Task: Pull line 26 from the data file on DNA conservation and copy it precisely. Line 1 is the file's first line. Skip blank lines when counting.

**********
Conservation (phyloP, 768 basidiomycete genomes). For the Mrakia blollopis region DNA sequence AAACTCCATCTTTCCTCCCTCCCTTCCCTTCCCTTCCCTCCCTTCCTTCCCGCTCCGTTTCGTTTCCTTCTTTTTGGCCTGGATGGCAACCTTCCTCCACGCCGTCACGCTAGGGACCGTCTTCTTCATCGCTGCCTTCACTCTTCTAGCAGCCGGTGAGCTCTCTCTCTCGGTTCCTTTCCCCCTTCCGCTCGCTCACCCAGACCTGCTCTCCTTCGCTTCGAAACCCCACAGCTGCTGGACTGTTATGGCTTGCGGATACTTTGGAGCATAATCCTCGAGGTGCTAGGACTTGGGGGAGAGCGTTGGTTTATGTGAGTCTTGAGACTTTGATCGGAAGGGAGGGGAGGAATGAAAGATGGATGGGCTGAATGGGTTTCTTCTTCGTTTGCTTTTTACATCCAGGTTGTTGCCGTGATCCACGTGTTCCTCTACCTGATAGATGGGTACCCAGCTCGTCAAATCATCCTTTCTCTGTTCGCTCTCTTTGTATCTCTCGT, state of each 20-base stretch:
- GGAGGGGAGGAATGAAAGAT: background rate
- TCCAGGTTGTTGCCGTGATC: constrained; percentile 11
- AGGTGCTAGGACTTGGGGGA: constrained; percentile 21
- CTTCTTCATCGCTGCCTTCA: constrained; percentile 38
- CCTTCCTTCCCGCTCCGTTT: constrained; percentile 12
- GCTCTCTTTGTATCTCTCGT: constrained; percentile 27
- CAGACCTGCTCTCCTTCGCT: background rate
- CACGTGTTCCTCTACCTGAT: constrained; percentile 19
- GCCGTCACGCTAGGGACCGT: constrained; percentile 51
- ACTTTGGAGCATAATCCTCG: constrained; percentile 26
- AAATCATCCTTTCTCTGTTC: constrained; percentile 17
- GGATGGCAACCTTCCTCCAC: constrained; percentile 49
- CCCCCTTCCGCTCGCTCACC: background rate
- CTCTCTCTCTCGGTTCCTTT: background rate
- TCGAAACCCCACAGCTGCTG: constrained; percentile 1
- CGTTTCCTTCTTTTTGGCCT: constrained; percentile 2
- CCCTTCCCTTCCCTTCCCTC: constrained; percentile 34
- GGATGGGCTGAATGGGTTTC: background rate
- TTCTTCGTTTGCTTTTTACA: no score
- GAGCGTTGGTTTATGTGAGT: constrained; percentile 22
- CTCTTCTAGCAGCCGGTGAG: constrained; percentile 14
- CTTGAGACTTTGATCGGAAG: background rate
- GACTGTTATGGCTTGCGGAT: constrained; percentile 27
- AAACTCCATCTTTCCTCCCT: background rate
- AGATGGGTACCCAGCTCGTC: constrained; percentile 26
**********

- AGATGGGTACCCAGCTCGTC: constrained; percentile 26